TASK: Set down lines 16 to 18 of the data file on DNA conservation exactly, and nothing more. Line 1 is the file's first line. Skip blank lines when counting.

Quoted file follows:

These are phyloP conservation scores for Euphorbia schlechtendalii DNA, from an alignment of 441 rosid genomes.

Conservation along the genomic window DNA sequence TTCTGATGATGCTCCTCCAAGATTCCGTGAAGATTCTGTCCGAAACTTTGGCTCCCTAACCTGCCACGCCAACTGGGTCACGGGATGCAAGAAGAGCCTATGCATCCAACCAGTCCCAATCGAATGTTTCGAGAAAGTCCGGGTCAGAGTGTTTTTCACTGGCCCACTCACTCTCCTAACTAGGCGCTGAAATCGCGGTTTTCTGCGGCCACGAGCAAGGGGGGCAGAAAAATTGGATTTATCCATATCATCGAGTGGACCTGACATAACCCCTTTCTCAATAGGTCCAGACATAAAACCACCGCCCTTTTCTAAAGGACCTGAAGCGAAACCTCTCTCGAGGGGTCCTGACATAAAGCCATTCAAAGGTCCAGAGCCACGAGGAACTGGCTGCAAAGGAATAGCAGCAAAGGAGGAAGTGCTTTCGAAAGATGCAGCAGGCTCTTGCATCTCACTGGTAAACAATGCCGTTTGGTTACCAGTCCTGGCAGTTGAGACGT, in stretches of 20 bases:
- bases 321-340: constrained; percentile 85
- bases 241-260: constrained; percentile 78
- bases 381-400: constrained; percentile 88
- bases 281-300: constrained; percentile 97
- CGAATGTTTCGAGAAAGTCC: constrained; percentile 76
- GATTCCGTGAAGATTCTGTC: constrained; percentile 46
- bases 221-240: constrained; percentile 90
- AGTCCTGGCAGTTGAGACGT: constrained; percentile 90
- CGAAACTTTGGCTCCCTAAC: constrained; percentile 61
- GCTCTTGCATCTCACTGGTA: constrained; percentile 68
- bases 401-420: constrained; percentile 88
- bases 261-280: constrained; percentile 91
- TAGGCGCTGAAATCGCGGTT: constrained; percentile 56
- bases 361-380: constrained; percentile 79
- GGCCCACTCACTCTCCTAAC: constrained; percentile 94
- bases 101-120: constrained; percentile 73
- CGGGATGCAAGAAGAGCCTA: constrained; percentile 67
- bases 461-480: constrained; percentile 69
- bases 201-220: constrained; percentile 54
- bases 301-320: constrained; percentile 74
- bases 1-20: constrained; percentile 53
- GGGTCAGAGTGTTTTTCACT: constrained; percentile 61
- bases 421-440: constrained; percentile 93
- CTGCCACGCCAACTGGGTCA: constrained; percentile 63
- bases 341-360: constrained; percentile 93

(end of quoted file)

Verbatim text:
- bases 361-380: constrained; percentile 79
- GGCCCACTCACTCTCCTAAC: constrained; percentile 94
- bases 101-120: constrained; percentile 73